Seeing Race in Modern America

Seeing Race in Modern America

Seeing Race in Modern America

Seeing Race in Modern America

Synopsis

In this fiercely urgent book, Matthew Pratt Guterl focuses on how and why we come to see race in very particular ways. What does it mean to see someone as a color? As racially mixed or ethnically ambiguous? What history makes such things possible? Drawing creatively from advertisements, YouTube videos, and everything in between, Guterl redirects our understanding of racial sight away from the dominant categories of color--away from brown and yellow and black and white--and instead insists that we confront the visual practices that make those same categories seem so irrefutably important.
Zooming out for the bigger picture, Guterl illuminates the long history of the practice of seeing--and believing in--race, and reveals that our troublesome faith in the details discerned by the discriminating glance is widespread and very popular. In so doing, he upends the possibility of a postracial society by revealing how deeply race is embedded in our culture, with implications that are often matters of life and death.

Excerpt

Discrimination, 1a. The action of discriminating;
the perceiving, noting, or making a distinction or difference between
things; a distinction (made with the mind, or in action).

FROM THE OXFORD ENGLISH DICTIONARY

In the early 1920s, young Langston Hughes was an avant-garde New Negro poet, a conduit for both white and black audiences to a racially authentic aesthetic emerging from Harlem’s cobblestone streets (plate 1). As young crewman on the S.S. Malone, Hughes had left New York for Europe’s postwar possibilities, but the route took him to the western edge of Africa first. He had hopeful expectations of a spiritual connection with his ancestral continent. Arriving at the “long sandy coastline, gleaming in the sun” after transatlantic passage aboard the tramp steamer, he watched as the men, their “rippling muscles” on display, off-loaded the stuff of modernity— “machinery and tools,” he remembered, “canned goods and Hollywood films”—and then loaded the belly of the ship with the spoils of empire. Embittered by his encounters with prejudice in the United States, and moved by the busy drama of imperial exchange below the ship’s deck, Hughes sought out and spoke to the dockhands, and expressed his commitment to racial solidarity. “Our problems in America are very much like yours,” he stressed. “I am a Negro, too.” Looking him up and down, they merely laughed, insisting, “You, white man!”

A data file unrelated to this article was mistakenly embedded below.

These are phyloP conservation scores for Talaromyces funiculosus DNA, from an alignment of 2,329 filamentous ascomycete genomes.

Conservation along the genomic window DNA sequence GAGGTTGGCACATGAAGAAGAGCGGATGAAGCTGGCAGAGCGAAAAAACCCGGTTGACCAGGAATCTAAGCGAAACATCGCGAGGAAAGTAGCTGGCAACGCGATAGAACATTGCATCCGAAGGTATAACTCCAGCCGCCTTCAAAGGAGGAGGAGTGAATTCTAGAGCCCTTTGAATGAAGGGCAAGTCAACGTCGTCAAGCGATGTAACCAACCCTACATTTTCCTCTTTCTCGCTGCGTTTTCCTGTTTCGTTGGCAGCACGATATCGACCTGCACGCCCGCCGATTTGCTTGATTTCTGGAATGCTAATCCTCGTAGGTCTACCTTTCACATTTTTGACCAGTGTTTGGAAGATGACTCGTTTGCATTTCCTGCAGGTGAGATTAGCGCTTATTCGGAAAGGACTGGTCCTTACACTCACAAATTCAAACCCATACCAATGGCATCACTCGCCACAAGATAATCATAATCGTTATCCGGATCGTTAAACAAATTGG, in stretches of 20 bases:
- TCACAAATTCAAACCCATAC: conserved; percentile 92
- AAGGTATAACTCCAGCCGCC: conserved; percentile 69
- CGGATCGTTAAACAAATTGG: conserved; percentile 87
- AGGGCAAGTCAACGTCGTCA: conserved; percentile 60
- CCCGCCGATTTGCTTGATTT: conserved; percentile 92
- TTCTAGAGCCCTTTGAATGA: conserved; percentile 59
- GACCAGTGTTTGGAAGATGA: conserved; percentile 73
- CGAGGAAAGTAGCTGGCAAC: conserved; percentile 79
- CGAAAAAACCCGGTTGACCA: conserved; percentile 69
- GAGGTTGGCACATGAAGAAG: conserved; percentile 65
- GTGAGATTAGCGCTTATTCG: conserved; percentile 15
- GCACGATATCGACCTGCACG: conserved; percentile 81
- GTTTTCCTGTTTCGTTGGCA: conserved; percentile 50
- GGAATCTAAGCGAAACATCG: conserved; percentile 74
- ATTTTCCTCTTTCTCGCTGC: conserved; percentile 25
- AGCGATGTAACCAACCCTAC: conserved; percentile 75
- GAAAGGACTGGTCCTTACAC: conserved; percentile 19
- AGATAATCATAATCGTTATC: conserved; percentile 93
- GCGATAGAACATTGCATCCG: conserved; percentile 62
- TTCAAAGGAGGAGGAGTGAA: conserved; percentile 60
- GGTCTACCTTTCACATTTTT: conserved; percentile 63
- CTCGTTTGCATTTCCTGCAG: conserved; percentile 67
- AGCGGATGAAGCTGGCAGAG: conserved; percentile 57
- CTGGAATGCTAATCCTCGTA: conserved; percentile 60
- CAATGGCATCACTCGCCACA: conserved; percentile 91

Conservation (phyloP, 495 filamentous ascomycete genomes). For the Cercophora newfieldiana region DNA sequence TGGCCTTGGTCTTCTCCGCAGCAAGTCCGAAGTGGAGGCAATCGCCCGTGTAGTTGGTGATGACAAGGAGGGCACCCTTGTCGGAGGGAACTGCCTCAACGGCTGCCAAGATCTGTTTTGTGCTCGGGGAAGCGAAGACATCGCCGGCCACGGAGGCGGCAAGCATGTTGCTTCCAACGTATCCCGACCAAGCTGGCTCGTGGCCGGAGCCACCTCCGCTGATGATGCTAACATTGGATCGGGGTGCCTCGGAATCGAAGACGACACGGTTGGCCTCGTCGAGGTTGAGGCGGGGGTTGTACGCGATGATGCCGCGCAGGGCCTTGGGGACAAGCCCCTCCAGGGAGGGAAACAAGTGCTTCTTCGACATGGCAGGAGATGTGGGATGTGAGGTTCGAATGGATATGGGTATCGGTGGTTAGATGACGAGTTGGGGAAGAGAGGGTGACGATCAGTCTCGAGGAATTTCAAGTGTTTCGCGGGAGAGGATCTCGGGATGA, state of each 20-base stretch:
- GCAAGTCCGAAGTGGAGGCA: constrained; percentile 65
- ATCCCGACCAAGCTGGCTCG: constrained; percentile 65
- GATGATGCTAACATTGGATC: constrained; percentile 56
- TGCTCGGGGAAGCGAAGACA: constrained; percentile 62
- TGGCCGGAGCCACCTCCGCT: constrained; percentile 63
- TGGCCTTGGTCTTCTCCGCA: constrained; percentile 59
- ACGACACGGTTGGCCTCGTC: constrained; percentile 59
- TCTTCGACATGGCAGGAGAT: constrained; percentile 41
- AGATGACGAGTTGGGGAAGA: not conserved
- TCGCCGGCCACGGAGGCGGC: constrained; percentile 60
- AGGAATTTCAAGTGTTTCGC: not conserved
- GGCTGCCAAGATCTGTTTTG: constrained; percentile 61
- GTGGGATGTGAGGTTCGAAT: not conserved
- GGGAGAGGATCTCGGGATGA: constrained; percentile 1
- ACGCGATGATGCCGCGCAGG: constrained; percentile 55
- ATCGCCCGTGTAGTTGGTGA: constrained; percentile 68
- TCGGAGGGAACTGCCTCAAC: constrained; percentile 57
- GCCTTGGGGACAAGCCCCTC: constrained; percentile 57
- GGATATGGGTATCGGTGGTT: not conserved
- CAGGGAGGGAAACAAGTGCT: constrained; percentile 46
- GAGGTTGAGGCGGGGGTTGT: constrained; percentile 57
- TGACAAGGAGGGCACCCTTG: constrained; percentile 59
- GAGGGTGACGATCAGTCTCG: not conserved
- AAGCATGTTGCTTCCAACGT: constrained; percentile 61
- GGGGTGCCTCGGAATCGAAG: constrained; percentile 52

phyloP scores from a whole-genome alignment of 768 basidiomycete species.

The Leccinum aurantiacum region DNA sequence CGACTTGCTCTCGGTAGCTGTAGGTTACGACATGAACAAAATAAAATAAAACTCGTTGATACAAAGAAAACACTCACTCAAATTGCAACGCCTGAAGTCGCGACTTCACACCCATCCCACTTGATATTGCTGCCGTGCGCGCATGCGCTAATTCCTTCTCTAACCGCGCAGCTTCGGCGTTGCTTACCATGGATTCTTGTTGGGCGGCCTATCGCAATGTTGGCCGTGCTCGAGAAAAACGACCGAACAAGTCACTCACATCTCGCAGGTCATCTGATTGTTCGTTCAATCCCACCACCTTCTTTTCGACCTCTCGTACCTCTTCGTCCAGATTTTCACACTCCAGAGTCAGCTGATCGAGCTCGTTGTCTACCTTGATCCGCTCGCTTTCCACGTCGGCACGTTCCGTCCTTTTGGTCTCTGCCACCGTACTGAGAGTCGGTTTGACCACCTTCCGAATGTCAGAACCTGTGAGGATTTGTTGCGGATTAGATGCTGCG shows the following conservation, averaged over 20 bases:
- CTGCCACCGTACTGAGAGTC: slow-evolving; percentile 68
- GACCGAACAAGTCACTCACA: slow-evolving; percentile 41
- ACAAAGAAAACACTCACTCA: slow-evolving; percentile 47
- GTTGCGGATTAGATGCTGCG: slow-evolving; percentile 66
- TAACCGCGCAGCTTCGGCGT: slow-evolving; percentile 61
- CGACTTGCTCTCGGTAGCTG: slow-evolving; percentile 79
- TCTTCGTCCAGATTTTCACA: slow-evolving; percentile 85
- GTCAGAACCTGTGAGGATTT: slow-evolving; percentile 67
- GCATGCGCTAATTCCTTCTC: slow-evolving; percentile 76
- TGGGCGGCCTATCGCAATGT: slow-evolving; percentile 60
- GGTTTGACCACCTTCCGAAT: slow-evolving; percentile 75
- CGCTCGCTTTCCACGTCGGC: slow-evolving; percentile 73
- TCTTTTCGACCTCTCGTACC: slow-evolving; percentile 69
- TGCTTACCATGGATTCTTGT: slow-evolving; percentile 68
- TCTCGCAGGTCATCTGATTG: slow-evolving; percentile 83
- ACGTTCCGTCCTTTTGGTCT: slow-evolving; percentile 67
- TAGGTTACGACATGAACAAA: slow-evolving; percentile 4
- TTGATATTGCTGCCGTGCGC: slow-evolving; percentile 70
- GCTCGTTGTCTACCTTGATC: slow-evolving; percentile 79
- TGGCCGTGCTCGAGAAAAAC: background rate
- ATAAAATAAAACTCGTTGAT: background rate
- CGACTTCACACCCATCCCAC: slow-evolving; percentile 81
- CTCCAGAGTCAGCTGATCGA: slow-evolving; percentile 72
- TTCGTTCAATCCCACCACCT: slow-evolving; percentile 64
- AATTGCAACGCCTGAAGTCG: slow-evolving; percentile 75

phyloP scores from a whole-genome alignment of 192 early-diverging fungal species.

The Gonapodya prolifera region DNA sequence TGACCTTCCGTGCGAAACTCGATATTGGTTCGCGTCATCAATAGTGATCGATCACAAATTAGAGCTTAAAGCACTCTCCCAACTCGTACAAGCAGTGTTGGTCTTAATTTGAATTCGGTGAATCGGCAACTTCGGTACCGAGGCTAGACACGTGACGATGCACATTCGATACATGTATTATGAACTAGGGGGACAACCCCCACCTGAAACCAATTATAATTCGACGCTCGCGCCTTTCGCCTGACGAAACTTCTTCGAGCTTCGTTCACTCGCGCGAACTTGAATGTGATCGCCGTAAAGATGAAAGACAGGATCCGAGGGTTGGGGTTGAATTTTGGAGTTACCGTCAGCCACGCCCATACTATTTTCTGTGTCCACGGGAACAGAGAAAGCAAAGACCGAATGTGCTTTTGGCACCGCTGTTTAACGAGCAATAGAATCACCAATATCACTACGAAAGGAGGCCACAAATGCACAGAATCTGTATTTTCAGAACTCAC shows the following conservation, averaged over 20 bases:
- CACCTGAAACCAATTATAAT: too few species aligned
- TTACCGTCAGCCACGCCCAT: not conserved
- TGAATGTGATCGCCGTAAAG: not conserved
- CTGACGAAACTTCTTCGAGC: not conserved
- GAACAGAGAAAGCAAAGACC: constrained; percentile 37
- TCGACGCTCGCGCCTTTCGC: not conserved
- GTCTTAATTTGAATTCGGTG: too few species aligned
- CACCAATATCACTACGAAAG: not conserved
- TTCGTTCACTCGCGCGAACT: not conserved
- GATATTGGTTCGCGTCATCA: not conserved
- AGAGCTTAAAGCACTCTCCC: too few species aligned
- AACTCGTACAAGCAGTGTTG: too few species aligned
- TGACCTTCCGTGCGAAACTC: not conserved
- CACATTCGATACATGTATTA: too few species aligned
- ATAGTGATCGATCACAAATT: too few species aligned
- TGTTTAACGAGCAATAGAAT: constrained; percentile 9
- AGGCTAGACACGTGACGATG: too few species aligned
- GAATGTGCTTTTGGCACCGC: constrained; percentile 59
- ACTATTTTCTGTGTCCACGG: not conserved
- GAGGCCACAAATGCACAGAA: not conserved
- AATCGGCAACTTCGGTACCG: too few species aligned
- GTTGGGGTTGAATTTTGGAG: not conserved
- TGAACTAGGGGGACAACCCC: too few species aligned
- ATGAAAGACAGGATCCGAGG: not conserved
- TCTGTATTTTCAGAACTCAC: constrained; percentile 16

Africa, Hughes mused in 1940, “was the only place in the world where I’ve been called a white man.” Thinking back on it, he emphasized the way he appeared to the stevedores and wharfies, and not the uneven power dynamic between First and Third Worlds. “They looked at my copper-brown skin and straight black hair—like my grandmother’s Indian hair, except a little curly—and they said: You—white man.” It was such a mystery, this abrupt reclassification of a man who was undeniably “Negro” in Harlem but indisputably . . .

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